To understand in detail what you need to do to protect this most difficult of channels, namely your APIs which service your mobile apps, take a look at my recent talk at APIDays London. It includes a 5 step plan which you can follow and quickly raise significantly the level of protection against all forms of automated API traffic. It will also allow you to get a handle on the scale of your problem because you will be able to see exactly how much abuse of your APIs is going on.
Once you realize that this approach allows you to distinguish between traffic coming from your genuine app instances and traffic coming from automated scripts, you’ll also realize that traffic coming from modified, cloned or repackaged apps will also be blocked because these are not genuine app instances.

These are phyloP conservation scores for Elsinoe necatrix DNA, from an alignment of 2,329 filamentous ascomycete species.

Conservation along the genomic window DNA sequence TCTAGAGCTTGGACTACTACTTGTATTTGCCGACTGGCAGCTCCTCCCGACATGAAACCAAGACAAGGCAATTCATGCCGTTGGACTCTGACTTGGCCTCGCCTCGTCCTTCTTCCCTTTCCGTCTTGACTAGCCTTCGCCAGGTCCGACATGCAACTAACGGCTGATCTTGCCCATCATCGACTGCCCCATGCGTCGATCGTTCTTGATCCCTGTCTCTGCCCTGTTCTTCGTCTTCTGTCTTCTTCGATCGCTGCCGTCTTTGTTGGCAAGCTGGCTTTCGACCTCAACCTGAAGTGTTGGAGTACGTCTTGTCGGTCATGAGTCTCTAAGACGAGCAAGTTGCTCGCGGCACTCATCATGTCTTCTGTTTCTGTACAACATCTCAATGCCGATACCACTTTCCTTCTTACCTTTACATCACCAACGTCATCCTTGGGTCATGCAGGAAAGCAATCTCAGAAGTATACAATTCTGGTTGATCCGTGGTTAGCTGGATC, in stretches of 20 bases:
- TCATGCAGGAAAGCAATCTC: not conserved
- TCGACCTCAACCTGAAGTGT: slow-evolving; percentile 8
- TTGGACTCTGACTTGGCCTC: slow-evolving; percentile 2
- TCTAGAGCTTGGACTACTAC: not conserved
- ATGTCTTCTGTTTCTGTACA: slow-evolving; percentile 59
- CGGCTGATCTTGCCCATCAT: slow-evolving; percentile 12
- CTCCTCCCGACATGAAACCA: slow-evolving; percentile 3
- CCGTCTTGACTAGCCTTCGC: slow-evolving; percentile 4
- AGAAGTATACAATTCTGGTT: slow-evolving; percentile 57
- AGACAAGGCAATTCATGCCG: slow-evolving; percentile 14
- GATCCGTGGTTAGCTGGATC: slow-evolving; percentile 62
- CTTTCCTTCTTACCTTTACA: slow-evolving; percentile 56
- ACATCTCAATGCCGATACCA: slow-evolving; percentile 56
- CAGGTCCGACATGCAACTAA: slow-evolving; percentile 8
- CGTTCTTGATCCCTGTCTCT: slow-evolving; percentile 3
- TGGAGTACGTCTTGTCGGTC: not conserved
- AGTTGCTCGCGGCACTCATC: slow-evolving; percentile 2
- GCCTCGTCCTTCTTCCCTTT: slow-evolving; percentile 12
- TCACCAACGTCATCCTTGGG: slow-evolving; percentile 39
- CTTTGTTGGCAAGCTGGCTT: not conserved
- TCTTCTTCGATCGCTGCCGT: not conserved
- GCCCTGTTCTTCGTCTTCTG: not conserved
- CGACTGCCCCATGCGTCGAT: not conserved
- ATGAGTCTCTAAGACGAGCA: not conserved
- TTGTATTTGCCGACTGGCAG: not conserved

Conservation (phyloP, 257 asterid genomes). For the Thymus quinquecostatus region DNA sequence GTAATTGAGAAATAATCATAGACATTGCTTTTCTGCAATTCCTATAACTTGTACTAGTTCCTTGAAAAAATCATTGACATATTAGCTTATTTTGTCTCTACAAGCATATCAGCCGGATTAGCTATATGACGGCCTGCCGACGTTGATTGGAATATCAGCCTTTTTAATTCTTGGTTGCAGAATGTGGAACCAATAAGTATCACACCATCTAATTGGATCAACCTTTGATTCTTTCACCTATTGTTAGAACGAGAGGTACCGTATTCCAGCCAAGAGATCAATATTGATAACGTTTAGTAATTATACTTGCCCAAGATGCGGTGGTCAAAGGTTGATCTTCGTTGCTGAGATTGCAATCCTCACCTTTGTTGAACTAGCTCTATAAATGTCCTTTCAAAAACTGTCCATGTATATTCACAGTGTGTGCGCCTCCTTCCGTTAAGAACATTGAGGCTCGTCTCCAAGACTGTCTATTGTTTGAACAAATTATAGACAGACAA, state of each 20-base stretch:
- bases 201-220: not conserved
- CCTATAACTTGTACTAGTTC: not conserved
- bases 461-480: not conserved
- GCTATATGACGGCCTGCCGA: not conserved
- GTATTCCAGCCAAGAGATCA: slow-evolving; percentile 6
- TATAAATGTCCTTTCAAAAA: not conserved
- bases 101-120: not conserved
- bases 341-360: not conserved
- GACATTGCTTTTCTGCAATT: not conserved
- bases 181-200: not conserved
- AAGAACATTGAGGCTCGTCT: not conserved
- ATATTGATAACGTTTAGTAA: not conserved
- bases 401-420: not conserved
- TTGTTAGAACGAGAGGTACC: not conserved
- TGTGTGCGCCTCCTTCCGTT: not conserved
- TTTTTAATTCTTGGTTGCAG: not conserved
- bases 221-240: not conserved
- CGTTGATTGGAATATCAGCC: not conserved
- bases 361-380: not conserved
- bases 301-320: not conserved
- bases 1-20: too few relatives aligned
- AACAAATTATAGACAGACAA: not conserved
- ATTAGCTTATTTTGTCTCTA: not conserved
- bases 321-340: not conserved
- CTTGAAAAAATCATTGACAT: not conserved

And there’s even a free lunch too!
At the start of this article we noted that APIs may have design or implementation vulnerabilities within them and that these vulnerabilities may be exploited by bad actors. The vast majority of the methods used for these exploits are based on scripts. If you want to try hundreds of different unique identifiers to see what data you get back, you wouldn’t do that through the enterprise website or mobile app, would you? Of course not – instead you would build a script to try all of the different combinations of the variable and report back the results when all the permutations had been tried.
But wait, this is exactly the same approach as the bad guys who impersonate valid API traffic use isn’t it? So if you block unauthorized use of your APIs by scripts then you will also stop the hackers who are looking for vulnerabilities in your APIs.
Put another way, blocking fake API traffic from scripts protects you from impersonation attacks and, as a free lunch, also protects you from any attempts to exploit vulnerabilities which you may or may not know about in your APIs. So, why wouldn’t you block such scripted traffic?